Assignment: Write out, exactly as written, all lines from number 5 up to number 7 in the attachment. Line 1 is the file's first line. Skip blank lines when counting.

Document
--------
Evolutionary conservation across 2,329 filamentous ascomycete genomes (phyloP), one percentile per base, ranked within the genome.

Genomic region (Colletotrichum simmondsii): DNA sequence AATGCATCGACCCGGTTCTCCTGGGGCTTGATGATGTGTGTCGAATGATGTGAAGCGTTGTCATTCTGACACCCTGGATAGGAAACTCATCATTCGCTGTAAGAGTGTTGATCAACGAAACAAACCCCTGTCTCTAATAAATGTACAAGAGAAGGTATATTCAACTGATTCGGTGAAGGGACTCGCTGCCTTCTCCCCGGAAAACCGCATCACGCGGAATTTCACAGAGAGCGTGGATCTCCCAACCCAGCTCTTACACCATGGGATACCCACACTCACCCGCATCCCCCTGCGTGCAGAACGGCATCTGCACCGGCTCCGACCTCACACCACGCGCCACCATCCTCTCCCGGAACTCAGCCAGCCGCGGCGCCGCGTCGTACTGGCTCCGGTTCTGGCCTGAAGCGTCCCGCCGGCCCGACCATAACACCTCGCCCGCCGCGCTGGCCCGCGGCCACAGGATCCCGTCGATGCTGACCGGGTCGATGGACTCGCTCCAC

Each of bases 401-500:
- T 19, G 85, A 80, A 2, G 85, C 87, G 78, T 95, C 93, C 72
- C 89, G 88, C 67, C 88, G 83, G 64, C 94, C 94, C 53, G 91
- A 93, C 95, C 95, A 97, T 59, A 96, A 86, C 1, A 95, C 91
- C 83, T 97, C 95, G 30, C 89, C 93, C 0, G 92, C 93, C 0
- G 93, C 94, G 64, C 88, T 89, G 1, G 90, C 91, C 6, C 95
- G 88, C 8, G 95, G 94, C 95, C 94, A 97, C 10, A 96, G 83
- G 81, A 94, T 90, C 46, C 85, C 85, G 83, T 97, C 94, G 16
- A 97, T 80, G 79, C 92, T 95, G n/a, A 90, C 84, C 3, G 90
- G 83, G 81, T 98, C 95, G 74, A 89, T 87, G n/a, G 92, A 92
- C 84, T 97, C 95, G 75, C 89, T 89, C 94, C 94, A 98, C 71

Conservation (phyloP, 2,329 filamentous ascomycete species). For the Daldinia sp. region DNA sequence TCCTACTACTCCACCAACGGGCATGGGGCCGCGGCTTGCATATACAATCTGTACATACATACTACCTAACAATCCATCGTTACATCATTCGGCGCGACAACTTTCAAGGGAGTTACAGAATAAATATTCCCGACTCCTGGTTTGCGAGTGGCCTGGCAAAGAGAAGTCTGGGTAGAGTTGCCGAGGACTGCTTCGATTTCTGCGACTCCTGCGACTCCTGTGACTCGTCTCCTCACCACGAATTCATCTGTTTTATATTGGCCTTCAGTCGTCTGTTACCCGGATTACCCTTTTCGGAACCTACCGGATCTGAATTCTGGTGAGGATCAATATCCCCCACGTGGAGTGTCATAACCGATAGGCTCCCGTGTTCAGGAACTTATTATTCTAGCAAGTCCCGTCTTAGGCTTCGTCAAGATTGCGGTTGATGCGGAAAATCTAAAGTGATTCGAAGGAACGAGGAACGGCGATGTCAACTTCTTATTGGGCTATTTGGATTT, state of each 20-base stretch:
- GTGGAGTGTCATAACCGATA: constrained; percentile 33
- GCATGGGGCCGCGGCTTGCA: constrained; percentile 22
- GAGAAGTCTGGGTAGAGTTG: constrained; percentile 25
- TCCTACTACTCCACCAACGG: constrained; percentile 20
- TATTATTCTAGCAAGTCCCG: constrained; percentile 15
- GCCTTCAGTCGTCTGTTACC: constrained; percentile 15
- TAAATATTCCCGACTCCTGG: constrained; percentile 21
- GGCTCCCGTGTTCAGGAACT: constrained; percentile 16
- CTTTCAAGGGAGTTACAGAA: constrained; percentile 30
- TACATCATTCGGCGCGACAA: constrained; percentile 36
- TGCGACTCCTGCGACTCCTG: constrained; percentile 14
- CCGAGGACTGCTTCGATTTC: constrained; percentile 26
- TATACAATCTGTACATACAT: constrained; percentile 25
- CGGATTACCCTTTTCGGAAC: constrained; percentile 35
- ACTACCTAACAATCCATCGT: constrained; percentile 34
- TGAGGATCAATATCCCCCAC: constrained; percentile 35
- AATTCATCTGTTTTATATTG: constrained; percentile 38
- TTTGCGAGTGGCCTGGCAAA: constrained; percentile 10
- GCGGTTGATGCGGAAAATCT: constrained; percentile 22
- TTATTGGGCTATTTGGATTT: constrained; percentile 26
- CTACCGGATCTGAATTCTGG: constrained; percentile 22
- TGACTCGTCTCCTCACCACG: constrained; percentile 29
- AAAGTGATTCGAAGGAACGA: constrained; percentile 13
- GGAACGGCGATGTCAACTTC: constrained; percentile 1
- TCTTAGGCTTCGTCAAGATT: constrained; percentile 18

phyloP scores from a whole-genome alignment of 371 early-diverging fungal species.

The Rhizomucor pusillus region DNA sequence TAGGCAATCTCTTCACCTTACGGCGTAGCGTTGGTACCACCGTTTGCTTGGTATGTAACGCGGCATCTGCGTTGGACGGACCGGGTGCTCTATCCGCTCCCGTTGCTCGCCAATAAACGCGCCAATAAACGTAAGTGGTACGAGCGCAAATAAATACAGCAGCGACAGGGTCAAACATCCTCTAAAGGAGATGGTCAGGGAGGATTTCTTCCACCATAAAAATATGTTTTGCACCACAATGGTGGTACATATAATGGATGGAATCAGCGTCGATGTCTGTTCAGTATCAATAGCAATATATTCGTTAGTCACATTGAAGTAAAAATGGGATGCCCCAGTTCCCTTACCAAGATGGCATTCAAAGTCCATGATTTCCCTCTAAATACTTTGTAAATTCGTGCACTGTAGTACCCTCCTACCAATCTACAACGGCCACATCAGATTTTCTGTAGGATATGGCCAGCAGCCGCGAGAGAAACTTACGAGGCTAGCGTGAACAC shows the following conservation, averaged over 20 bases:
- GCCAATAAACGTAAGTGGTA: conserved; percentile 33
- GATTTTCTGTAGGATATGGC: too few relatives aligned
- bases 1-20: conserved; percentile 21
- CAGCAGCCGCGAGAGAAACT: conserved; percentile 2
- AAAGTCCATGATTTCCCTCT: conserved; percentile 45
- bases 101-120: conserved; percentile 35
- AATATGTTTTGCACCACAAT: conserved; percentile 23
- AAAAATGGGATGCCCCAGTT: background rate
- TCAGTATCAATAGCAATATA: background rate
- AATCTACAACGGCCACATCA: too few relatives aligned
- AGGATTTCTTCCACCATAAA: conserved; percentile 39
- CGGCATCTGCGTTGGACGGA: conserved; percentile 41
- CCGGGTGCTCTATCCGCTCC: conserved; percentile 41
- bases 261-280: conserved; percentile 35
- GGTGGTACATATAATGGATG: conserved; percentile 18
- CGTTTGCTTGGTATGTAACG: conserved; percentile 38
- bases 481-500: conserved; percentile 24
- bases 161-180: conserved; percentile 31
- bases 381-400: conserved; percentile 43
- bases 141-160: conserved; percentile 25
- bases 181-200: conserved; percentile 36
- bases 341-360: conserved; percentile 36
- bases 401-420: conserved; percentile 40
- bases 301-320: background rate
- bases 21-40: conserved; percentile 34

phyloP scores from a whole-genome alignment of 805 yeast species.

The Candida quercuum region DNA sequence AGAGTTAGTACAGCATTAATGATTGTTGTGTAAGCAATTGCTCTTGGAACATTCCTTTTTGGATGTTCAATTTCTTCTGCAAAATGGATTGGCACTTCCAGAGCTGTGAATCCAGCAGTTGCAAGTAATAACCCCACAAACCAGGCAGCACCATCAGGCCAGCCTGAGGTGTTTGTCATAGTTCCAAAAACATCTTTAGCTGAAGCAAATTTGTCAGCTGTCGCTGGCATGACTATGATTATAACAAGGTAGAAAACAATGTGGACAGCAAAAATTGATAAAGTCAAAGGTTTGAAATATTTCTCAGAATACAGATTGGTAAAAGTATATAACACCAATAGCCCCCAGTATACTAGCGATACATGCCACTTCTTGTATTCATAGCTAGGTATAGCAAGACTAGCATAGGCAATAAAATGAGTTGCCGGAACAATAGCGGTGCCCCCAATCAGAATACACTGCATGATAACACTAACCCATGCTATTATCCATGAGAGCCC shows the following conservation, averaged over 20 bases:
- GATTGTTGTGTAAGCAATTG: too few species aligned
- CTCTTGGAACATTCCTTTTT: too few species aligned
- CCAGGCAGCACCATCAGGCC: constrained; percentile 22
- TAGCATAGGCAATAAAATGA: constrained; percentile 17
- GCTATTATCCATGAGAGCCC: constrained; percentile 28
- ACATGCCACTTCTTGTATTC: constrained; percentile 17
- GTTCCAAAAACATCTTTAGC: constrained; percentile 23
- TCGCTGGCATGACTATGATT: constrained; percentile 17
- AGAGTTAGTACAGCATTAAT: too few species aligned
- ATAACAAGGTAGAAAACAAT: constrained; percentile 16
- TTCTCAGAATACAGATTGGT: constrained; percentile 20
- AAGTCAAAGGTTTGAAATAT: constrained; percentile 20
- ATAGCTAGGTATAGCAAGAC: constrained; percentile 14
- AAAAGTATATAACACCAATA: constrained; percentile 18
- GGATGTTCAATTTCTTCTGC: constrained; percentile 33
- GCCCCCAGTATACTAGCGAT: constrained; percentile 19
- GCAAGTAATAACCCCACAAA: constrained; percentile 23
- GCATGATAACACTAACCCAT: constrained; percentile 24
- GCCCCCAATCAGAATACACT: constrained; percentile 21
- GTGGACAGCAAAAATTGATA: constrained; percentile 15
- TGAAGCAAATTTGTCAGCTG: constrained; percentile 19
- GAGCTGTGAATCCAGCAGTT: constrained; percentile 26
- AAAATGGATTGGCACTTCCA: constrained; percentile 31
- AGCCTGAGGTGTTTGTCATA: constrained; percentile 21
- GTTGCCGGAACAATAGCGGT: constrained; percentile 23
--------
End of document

- C 89, G 88, C 67, C 88, G 83, G 64, C 94, C 94, C 53, G 91
- A 93, C 95, C 95, A 97, T 59, A 96, A 86, C 1, A 95, C 91
- C 83, T 97, C 95, G 30, C 89, C 93, C 0, G 92, C 93, C 0